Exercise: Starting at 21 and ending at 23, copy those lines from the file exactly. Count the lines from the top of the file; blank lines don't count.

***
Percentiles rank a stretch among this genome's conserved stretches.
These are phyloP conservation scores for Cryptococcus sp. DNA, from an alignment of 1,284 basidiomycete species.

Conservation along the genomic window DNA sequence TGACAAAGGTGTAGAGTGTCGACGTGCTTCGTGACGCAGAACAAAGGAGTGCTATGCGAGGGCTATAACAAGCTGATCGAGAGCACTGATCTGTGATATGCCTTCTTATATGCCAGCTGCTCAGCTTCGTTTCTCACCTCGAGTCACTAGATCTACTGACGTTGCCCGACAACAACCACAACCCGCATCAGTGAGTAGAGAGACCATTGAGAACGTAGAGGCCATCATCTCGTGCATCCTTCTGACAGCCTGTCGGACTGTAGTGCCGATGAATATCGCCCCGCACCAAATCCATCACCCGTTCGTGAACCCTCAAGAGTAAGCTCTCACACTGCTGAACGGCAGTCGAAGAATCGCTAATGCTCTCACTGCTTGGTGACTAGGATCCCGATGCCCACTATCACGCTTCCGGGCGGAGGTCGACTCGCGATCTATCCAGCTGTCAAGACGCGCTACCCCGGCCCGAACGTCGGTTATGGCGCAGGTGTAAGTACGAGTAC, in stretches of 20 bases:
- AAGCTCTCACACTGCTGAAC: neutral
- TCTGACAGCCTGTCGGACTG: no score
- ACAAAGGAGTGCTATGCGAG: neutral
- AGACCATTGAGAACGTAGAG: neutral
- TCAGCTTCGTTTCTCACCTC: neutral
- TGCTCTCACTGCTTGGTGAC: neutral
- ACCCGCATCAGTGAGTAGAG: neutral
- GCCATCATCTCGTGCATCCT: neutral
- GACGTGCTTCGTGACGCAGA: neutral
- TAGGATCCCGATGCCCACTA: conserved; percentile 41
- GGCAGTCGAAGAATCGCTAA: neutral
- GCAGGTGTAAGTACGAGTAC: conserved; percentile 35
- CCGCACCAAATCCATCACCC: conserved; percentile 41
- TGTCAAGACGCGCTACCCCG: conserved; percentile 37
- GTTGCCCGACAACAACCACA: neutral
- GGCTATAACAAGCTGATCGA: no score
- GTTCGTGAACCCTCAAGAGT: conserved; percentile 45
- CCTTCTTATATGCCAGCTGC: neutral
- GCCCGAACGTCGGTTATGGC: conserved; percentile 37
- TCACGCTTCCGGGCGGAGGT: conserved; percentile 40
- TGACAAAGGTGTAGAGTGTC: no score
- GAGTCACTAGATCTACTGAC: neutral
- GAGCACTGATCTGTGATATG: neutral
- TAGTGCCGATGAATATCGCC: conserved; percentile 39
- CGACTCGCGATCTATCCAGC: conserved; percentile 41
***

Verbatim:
- CCTTCTTATATGCCAGCTGC: neutral
- GCCCGAACGTCGGTTATGGC: conserved; percentile 37
- TCACGCTTCCGGGCGGAGGT: conserved; percentile 40